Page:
But while this heroic and inspiring stand for truth defines the principal tonality of the work, there are some very troubling dissonances throughout that frequently threaten to overwhelm this tonality. I can’t help wondering, for instance, how well the Petersburg audiences appreciated the profoundly anti-democratic nature of Stockmann’s stand, and, perhaps, of the play itself. Quite early in the play, for instance, we get this exchange between the newspaper-man Billing and the sea captain Horster:

BILLING: Still, we all have to vote, at least.

HORSTER: Even those who understand nothing?

BILLING: Understand? What do you mean? Society is like a ship; everyone must come together at the helm.

HORSTER: That might be all right on land; but it would come to no good on a ship.

Dr Tomas Stockmann himself is presented as a loquacious man, a dynamic personality, never still, forever brimming with energy and optimism. He is clearly highly intelligent, but in terms of judging the political temperature, or of judging the people around him, hopelessly naïve. He has made the discovery that the water in the spa, the very spa on which the entire economy of the town depends, is dangerously polluted. And he knows also the solution: the pipes carrying the water need to be re-laid. But he never gives a thought to the financial implications of this. He is certain that, in making this discovery, he is saving the town itself, and that he will be lionised for doing so; he is certain that he has the “solid majority” behind him.  Certainly, the liberal press is on his side, but he cannot see what the rest of us can – that they are supporting him not out of any love for truth, but merely to score political points. The points they want to score are against the town’s conservative mayor, Peter Stockmann, Dr Stockmann’s own brother, and chairman of the spa’s board. And it never even occurs to Dr Stockmann that a person in such a position is not likely to welcome his scientific findings: his belief that the truth is something that everyone would welcome is simultaneously touching in its naïvety, and also somewhat alarming. For how can someone with so inadequate an understanding of human behaviour cope with humanity as it really is?

It doesn’t take long for the expected to happen – especially as Ibsen moves the drama forward with virtually every line, barely pausing for breath. Dr Stockmann’s brother, the mayor, consummate politician that he is, goes to work behind the scenes. He puts forward a proposal for some minor changes that will, he personally assures everyone, solve all the problems; and he lets people know how much Dr Stockmann’s solution will cost: it will require not merely a huge rise in taxes, but also the spa closing down for two years while the work is carried out. In short, the town will effectively be deprived of an income for two years. Dr Stockmann, still as naively optimistic as ever, continues to believe that the “solid majority” will continue to support him: how, after all, can any rational person, when faced with the truth, fail to acknowledge it? It is impossible! But others know better. Those who had previously expressed support for him now change their minds: after all, isn’t the mayor proposing a solution that would cost far less? Only a fanatic, after all, would propose depriving the town of its income for two whole years while hiking up taxes. Even the liberal press backs out: it’s not that they’re against the truth, as such – of course they aren’t – but they cannot, obviously, back Dr Stockmann’s dangerous fanaticism.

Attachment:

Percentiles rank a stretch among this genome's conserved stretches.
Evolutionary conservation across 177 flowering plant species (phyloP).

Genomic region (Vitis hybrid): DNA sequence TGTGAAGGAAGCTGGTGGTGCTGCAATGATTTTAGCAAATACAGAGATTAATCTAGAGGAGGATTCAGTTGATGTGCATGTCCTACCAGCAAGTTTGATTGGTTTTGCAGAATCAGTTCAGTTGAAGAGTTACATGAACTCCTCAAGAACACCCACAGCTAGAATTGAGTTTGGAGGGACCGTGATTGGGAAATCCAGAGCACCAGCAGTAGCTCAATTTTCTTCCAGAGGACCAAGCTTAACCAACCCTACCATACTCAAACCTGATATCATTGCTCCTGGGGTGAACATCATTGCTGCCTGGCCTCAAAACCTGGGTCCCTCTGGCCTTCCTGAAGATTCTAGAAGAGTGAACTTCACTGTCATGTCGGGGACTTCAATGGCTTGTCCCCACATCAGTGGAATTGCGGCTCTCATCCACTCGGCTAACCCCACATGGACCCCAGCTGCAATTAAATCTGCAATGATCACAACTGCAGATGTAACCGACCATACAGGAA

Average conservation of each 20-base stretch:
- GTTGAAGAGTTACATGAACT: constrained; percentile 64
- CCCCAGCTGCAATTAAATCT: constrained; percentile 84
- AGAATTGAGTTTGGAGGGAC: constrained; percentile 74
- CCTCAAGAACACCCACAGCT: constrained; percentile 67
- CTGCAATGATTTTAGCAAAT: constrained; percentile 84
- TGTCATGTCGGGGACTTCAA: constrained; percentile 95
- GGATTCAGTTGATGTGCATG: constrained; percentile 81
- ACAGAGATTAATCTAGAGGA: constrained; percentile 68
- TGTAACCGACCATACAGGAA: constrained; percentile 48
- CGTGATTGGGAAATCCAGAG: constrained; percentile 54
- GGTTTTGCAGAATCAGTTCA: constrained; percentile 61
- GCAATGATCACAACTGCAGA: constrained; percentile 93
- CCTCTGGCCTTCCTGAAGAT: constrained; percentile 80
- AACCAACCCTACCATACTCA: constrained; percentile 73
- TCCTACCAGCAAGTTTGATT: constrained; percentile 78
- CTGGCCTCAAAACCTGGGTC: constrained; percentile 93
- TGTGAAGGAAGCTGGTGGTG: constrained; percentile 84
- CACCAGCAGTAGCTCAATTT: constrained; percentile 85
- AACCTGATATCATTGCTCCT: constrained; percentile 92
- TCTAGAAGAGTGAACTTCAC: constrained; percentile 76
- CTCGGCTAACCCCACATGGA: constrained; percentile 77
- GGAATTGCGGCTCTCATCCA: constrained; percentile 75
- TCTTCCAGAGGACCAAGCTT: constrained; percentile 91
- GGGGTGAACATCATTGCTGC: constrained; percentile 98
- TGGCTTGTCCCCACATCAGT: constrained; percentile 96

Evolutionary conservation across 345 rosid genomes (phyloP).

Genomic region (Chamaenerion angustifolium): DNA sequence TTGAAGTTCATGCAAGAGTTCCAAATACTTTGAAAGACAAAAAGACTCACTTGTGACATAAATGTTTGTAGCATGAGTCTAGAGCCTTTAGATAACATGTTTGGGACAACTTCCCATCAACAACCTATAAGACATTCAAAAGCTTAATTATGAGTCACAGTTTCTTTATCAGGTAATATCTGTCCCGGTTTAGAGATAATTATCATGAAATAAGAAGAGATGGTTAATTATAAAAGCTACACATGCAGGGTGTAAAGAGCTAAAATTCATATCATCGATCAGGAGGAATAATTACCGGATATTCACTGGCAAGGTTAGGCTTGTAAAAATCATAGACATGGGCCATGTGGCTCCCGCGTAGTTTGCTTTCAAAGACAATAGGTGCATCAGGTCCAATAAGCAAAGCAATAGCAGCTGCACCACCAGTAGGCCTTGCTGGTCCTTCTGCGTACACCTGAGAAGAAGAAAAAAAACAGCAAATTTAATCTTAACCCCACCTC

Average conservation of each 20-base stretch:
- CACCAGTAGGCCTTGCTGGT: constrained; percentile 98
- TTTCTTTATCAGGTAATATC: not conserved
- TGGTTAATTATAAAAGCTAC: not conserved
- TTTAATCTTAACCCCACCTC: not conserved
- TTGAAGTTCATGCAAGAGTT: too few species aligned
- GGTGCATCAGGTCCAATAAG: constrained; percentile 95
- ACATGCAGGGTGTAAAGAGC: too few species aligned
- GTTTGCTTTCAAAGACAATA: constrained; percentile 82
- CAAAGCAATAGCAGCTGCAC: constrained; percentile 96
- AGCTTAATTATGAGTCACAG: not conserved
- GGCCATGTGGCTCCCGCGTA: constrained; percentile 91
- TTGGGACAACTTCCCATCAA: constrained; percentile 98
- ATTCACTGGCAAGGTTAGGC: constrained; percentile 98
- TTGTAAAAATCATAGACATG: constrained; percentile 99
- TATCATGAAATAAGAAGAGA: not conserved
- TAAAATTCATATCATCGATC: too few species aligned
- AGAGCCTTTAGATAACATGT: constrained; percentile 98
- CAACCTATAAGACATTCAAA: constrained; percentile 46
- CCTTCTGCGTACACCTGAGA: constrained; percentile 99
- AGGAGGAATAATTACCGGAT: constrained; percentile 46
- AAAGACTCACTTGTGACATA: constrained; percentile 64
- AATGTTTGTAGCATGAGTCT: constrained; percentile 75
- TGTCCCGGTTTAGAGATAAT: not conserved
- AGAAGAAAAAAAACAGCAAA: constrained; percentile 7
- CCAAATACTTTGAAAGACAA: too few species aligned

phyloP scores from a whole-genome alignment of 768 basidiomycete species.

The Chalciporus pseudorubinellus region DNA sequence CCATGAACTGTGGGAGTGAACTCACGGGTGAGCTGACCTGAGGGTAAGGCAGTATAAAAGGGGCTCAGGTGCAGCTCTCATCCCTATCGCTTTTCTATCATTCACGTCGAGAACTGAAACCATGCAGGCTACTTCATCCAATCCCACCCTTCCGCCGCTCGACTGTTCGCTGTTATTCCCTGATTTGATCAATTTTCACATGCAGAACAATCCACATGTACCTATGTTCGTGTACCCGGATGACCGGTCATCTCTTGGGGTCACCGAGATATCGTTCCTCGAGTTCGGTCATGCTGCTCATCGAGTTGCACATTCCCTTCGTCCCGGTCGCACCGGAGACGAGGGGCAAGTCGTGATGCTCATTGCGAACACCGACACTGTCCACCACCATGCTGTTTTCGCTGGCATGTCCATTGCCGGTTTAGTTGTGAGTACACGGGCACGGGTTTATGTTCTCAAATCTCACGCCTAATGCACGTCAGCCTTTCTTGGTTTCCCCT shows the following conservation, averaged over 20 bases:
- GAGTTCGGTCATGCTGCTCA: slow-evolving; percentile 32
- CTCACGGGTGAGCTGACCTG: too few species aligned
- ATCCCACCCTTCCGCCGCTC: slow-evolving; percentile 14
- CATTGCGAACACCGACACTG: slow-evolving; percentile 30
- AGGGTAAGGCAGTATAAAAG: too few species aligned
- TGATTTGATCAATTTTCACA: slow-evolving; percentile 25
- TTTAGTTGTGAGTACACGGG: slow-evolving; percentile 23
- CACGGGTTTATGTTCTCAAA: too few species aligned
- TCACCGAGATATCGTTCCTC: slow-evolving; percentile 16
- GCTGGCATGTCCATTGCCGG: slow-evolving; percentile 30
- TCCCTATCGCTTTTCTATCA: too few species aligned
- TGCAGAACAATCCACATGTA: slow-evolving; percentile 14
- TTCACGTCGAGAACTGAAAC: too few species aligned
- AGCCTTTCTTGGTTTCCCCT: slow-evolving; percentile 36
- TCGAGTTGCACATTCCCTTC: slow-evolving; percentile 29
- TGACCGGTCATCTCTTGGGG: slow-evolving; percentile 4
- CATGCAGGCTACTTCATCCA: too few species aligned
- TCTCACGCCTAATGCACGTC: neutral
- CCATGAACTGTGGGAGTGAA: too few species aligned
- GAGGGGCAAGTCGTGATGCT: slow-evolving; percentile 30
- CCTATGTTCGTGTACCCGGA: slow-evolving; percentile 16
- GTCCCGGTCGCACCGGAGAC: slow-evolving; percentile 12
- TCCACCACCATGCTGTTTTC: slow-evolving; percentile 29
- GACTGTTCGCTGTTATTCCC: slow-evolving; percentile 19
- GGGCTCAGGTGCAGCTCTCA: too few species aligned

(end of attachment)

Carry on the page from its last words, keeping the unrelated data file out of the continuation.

Ibsen spares no-one, not even the “centrists”, the men of sensible moderation: the printer Aslaksen (who had appeared in Ibsen’s earlier play The League of Youth), always preaching temperance and moderation, always warning of the dangers of fanaticism, also deserts the man  he now comes to see as a dangerous fanatic: when it comes to it, his “centrism” is no more than pusillanimity, a craven failure to back radicalism when radicalism is what is needed. This frankly makes for uncomfortable reading for political moderates such as myself, and that is, undoubtedly, as Ibsen had intended. While this play is still seen (as A Doll’s House often is) as a comfortable work that flatters our sense of our own honesty and integrity, it is, in truth, a deeply uncomfortable work that turns the spotlight very disconcertingly on to our own selves, and reveals things that we would perhaps prefer not to see. I must confess that if I saw myself at all in this play, it was as the cowardly and self-justifying Aslaksen rather than the heroic Dr Stockmann. And that is far from comfortable.

If things are beginning to become uncomfortable by the end of the third act (where Dr Stockmann is threatened by his own brother with losing his job should he refuse to see reason), the remarkable fourth act goes even further. Stockmann, denied a public platform, has decided to hold a public meeting where he could speak to the “solid majority” he still reckons will back him. No public hall would accept his booking, so the meeting is held in the large front room of the sympathetic sea captain Horster.

The public, even at the start of the meeting, is hostile to Stockmann: the powers ranged against Stockmann, while denying him a platform, have already let the public know how much Stockmann’s solution would cost, and has further let them know that the patches proposed by the Mayor will solve whatever problem there is. It is easy for us to take sides against the public here (as Stockmann himself does), but a simply dichotomy of Good vs Bad serves but to weaken the drama: the public’s position is surely understandable, and I, for one, find it easy to sympathise: it is, after all, their livelihoods that are at stake. Even at this meeting, against Stockmann’s wishes, a chairman and moderator are appointed, and they quickly rule that Stockmann is not entitled to speak about the water pollution. And then the dam breaks: the anti-democratic seeds that had been planted early in the play now blossom, and take on frankly grotesque forms.